As used herein, the phrase “test product” refers to any known material, compound, or formulation for which immunogenicity can be evaluated. In some embodiments, test products can include active pharmaceutical agents, either alone or in combination with a suitable pharmaceutical formulation, including, but not limited to, pharmaceutical products intended for human and/or veterinarian use. Additionally, test products can include products such as, but not limited to, genetically engineered food and agricultural products. In some aspects of the invention, the test product comprises active agents that are produced by methods known in the art of medicinal chemistry, such as organic molecule synthesis or high-throughput compound screening. In other aspects of the invention, the test product comprises an active agent that is produced from biotechnological methods, including but not limited to, recombinant DNA-engineering, polyclonal and monoclonal antibody production methods, and transgenic animal technologies. Thus, a test product includes, but is not limited to, proteinaceous pharmaceutical products, recombinant DNA products, peptides, and products derived from naturally occurring proteins. Further, a test product can include both the active agent together with a suitable formulation, as well as the native and/or formulated active agent in the presence of human substances such as human serum, human serum albumin, or other such components. Additionally, a test product includes an active agent alone or together with a suitable formulation further in the presence of gastric juices or similar substances. “Pharmaceutical,” as used herein, refers to those compounds, materials, compositions, and/or dosage forms which are, within the scope of sound medical judgment, suitable for contact with the tissues of human beings and animals without excessive toxicity, irritation, allergic response, and other complications commensurate with a reasonable risk/benefit ratio.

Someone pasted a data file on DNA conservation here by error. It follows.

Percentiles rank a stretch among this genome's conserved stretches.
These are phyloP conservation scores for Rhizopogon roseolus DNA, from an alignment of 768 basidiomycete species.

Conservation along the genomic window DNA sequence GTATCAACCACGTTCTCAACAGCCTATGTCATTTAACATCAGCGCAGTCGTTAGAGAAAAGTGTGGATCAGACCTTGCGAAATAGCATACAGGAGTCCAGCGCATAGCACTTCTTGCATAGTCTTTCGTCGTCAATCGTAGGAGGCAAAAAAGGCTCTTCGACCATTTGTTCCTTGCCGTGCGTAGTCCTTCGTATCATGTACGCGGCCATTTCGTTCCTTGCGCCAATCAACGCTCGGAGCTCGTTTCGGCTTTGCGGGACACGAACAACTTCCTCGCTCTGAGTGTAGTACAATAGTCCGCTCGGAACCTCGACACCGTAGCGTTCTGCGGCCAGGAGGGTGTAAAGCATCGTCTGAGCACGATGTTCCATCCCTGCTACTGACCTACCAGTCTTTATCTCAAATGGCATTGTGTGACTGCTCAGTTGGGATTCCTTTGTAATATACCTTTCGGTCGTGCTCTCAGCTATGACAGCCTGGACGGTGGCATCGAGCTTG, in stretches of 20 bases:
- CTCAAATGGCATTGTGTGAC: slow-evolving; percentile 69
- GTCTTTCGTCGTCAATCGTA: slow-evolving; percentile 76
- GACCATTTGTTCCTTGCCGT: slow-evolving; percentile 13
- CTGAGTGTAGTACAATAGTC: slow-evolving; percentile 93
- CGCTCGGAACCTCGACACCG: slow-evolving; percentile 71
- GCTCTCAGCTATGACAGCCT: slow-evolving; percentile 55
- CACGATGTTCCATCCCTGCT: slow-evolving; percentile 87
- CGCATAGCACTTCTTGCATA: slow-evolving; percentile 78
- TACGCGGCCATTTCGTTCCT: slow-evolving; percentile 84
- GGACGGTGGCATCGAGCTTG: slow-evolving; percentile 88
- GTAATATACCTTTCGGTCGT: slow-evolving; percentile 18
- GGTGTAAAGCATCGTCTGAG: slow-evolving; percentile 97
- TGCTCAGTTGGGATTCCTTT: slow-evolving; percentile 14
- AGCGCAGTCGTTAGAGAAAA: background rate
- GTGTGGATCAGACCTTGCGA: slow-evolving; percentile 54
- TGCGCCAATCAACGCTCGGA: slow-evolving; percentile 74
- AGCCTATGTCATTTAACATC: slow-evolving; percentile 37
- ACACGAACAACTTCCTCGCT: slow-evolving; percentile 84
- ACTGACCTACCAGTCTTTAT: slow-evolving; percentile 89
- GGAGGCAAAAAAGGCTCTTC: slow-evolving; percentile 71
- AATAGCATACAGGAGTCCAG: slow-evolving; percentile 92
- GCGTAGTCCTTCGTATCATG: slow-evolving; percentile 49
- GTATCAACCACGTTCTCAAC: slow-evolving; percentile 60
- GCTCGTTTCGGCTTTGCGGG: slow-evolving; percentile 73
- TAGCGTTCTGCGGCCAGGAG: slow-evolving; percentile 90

“Reference product,” as used herein, refers to any known material, compound, or formulation used as the reference standard in an immunogenic comparison between two or more materials, compounds, or formulations. In some aspects of the invention, the reference product can be a brand name pharmaceutical product, which may or may not be federally approved. In other aspects, the reference product can be a material, compound, or formulation produced in a specific production cycle which has passed certain production specifications, e.g., for use in determining batch to batch consistency for quality control. In such embodiments, the reference product acts as a standard by other which materials, compounds, or formulations produced in separate, distinct production cycles are compared in order to determine whether the products of the separate, distinct production cycles meet internal manufacturing specifications. In other aspects, the reference product can be a natural or genetically engineered agricultural or food product. In still other aspects of the invention, the reference product can comprise active agents that are produced by methods known in the art of medicinal chemistry, such as organic molecule synthesis or high-throughput compound screening. In yet other aspects of the invention, the reference product can comprise an active agent that is produced from biotechnological methods, including but not limited to, recombinant DNA-engineering, polyclonal and monoclonal antibody production methods, and transgenic animal technologies. Further, reference products can include both the active agent together with its appropriate formulation, as well as the native and/or formulated active agent in the presence of human substances such as human serum, human serum albumin, or other such components. Additionally, “reference product” can include the active agent alone or together with its appropriate formulation further in the presence of gastric juices or similar substances.